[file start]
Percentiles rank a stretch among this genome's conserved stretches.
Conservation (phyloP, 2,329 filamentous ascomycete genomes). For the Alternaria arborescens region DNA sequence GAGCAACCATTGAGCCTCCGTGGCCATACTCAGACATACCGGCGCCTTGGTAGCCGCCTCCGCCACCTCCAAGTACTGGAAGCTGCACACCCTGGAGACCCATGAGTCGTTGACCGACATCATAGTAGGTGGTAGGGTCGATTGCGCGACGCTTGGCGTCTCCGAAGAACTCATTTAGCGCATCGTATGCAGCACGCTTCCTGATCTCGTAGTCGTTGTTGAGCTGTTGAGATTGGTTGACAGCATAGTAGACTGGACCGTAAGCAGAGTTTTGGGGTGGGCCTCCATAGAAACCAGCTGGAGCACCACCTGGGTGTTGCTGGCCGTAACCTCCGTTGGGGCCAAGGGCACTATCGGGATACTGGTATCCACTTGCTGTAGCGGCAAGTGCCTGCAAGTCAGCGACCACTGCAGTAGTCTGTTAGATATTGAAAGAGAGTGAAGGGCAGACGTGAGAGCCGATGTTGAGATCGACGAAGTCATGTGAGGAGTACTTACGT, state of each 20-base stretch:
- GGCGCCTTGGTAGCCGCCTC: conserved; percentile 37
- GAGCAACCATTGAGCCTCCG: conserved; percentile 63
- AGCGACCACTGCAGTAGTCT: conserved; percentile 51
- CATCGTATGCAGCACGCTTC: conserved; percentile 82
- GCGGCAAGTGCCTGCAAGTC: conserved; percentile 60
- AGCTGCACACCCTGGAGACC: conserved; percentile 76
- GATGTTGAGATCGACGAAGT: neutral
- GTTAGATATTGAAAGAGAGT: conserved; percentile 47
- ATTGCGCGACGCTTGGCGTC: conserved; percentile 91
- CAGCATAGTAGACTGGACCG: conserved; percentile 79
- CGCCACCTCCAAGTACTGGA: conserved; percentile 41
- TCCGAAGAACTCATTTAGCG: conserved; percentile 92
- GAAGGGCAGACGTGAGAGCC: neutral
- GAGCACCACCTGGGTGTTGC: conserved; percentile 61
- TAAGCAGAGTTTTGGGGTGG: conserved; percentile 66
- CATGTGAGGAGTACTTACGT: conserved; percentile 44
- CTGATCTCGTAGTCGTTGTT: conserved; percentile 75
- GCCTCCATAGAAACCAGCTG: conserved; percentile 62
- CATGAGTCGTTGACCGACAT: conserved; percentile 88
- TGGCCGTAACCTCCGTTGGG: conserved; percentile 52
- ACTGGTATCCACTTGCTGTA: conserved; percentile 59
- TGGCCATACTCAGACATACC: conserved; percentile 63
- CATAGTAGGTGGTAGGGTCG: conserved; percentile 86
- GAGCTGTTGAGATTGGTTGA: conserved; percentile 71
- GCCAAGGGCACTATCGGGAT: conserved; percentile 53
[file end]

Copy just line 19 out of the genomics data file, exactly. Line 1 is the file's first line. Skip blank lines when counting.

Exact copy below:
- CTGATCTCGTAGTCGTTGTT: conserved; percentile 75